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  • Sarah Ellen James

Chosen family & gratitude

Updated: May 7

Thursday, December 9th

Photo: my adopted parents, B and Irene Batty. Taken by me.


Growing up, I was fortunate in a lot of ways. Parents who were together, who loved me for who I am.


But in every relationship created, even in familial relationships, there are gaps that cannot be filled unless the remedy is sought elsewhere. My grandparents died when I was very young. Most passed before I was even born. I adopted my aunts and uncles and elderly neighbors as makeshift (yet still just as loved) grandparents, until they were all gone too.


With the beginning of this past year and the start of this new one came loss after loss. My uncle, whom I’d always thought of as my grandfather, passed away. My aunt, who is the whole reason I create and draw, and am the artist I am today, passed this March. Even my furry friend gained her wings shortly after my aunt.


After such a series of losses, I’ve come to realize that relying on others is necessary to fill the gaps.


I met my best friend when I was in 5th grade. I remember thinking she was bossy at first, but as we became closer and closer, I realized just how big her heart was. It is not only my friendship with her I have to be thankful for. Her entire family adopted me. They welcomed me into their home, a queer, socially awkward teenager with way-too-sensitive a soul. Even her extended family took me on.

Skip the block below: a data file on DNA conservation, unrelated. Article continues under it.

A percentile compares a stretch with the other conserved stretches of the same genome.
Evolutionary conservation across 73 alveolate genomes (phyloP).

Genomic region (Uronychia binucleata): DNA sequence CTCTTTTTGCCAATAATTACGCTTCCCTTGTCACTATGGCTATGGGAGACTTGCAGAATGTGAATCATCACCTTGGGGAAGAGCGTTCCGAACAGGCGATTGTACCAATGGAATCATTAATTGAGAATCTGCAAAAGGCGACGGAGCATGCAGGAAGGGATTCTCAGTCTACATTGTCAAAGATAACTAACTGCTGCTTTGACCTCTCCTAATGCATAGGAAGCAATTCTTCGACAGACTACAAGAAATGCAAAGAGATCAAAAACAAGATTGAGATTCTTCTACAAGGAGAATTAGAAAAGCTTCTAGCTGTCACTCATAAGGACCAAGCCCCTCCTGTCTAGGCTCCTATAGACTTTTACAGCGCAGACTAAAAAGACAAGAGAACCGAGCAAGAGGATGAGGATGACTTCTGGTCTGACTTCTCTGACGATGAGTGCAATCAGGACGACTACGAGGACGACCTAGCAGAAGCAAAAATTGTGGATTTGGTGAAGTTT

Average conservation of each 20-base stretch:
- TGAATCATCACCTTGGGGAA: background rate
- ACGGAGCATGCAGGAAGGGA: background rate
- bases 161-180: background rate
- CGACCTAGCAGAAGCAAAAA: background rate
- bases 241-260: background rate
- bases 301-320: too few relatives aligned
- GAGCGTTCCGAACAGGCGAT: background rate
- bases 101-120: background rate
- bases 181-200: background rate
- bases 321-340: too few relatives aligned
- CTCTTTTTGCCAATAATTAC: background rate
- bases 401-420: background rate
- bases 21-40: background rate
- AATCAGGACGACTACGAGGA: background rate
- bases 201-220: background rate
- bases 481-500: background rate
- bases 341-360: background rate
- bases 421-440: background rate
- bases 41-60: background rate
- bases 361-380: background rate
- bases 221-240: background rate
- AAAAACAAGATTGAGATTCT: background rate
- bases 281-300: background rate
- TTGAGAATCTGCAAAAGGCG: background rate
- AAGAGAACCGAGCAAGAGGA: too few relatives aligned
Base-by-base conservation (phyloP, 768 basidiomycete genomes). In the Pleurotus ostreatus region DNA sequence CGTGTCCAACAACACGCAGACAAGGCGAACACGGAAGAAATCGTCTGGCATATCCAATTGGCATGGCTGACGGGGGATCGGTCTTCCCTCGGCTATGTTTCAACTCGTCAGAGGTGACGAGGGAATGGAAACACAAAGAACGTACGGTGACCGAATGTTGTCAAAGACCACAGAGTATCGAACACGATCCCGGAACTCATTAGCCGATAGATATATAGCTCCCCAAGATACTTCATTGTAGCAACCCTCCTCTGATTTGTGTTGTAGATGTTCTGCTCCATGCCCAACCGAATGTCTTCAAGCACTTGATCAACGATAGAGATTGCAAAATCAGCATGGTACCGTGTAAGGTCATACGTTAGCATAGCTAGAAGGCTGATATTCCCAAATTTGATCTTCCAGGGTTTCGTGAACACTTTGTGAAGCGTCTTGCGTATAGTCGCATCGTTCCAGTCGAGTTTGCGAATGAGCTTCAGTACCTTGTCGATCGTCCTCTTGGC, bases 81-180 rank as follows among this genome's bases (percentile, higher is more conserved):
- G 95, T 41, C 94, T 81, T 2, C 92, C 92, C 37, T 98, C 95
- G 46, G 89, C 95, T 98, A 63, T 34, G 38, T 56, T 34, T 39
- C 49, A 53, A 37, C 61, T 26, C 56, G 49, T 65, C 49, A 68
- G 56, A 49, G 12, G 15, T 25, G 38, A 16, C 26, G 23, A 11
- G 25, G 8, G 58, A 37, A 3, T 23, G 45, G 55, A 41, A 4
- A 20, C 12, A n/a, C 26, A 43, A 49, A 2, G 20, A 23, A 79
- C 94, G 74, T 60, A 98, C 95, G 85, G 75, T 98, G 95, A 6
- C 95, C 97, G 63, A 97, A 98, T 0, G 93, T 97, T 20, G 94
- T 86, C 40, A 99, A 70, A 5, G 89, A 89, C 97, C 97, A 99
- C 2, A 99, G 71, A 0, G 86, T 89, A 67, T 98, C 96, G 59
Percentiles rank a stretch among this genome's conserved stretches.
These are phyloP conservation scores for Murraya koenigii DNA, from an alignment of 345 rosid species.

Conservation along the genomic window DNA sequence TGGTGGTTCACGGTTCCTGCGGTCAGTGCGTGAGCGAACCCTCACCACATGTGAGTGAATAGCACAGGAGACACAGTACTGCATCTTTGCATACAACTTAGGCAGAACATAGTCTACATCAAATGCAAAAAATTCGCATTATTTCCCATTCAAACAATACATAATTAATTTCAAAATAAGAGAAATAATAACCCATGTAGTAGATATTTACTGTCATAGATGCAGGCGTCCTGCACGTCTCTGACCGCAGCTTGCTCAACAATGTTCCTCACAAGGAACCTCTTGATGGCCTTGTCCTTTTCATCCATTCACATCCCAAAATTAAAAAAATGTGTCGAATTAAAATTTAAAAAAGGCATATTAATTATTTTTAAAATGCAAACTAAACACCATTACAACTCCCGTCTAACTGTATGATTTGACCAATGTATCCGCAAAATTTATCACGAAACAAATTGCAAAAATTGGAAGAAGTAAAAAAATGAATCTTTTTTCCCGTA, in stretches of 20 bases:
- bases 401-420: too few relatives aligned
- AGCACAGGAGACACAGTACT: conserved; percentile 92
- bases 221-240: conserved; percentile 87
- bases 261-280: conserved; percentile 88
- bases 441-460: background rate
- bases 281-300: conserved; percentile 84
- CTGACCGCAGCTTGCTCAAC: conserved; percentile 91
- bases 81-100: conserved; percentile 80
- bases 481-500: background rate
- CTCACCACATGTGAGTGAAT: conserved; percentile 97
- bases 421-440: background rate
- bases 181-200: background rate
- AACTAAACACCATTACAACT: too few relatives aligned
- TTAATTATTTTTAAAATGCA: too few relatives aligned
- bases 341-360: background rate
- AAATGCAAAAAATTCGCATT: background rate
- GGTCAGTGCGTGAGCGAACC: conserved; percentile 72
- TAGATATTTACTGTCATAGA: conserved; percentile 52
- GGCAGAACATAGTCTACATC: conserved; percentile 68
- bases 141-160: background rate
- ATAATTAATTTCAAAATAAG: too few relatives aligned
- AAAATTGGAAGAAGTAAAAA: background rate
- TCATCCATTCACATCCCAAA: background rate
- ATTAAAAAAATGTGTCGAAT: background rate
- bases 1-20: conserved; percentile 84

Yet again I have been reminded of the power of chosen families. You have your biological family, of course, but your chosen family is who is there for you through thick and thin. It doesn’t necessarily have to be your biological family, but it can be if you feel safe considering them as so.


You don’t have to go through things alone.


During a visit to Washington state to visit my best friend’s family (a trip that I was so graciously welcomed on), her grandparents let us borrow their beach house for a few days just for us to hang out. They even had a community house with a pool for us to use. To get in, you have to be related to a community member.


As I soon found out, Grandma and Grandpa had declared me as their grandchild.


What sheer bliss. To be loved by another family in addition to your own. To be heard by another parental unit, and to finally have grandparents.


I’ve adopted many people into my little cookie-cutter family. My coworkers are my family now. All my friends’ parents are my family now. And though I am fortunate enough to have a biological family that supports me and loves me for who I am, choosing to allow other people into my heart has given me so much joy and has allowed me to flourish.


I am forever grateful for love and for letting people into my heart. Had I never done that and let the awkwardness get the best of me, I wouldn’t have the chosen family I have today.


This past August, I was invited to be the photographer at my chosen family’s vow renewal. What a humbling experience… Grandma and Grandpa and my biological parents cheering me on, my second parental unit renewing their vows and entrusting me to capture those beautiful and incredibly special moments.


A chosen family can fill gaps in your heart, yes, but they can occupy new space and fill your glass even more if you simply welcome them into your life.


Never be scared to build your own support system. Move out of your comfort zone, talk to people, and create genuine and precious connections.


Your chosen family is what’ll always be there.



Photo Gallery / All photos taken by me.








People pictured: Irene Batty, Aunt Laura, Kai Batty, Bre Batty, Grandpa Terry and Grandma Neila, Grandma Jean, Logan and Ri, Noelle, Helen and Nathan

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